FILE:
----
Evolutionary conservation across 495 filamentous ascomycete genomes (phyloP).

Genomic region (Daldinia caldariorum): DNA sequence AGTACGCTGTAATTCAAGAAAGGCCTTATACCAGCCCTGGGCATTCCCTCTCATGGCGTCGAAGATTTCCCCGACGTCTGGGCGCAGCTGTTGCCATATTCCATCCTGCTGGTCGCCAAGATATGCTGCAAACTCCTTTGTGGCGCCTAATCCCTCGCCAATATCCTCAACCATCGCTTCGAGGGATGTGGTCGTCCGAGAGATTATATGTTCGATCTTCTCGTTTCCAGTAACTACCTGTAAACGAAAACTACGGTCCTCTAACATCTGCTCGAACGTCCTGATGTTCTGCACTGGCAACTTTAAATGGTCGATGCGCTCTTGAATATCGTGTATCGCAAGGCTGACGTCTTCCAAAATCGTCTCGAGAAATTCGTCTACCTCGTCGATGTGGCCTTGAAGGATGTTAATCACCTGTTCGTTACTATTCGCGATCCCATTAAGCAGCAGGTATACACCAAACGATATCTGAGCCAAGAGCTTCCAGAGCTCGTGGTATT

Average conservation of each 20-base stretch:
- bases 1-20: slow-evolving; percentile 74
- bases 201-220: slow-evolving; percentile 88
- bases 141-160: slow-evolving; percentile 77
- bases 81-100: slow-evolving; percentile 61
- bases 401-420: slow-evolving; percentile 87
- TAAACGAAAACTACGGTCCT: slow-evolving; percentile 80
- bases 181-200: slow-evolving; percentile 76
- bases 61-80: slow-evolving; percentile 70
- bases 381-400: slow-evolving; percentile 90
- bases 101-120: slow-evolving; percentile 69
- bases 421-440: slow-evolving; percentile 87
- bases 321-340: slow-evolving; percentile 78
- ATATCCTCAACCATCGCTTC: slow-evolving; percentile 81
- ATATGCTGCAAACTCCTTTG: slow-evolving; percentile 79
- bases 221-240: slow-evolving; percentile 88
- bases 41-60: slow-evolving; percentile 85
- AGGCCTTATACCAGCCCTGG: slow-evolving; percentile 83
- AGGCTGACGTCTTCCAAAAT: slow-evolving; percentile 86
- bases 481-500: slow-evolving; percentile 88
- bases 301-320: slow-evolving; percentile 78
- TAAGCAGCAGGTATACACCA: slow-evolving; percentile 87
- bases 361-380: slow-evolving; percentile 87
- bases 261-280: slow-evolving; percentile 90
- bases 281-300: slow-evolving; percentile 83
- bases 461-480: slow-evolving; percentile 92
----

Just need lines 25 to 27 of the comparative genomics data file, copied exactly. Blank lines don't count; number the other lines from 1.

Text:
- bases 361-380: slow-evolving; percentile 87
- bases 261-280: slow-evolving; percentile 90
- bases 281-300: slow-evolving; percentile 83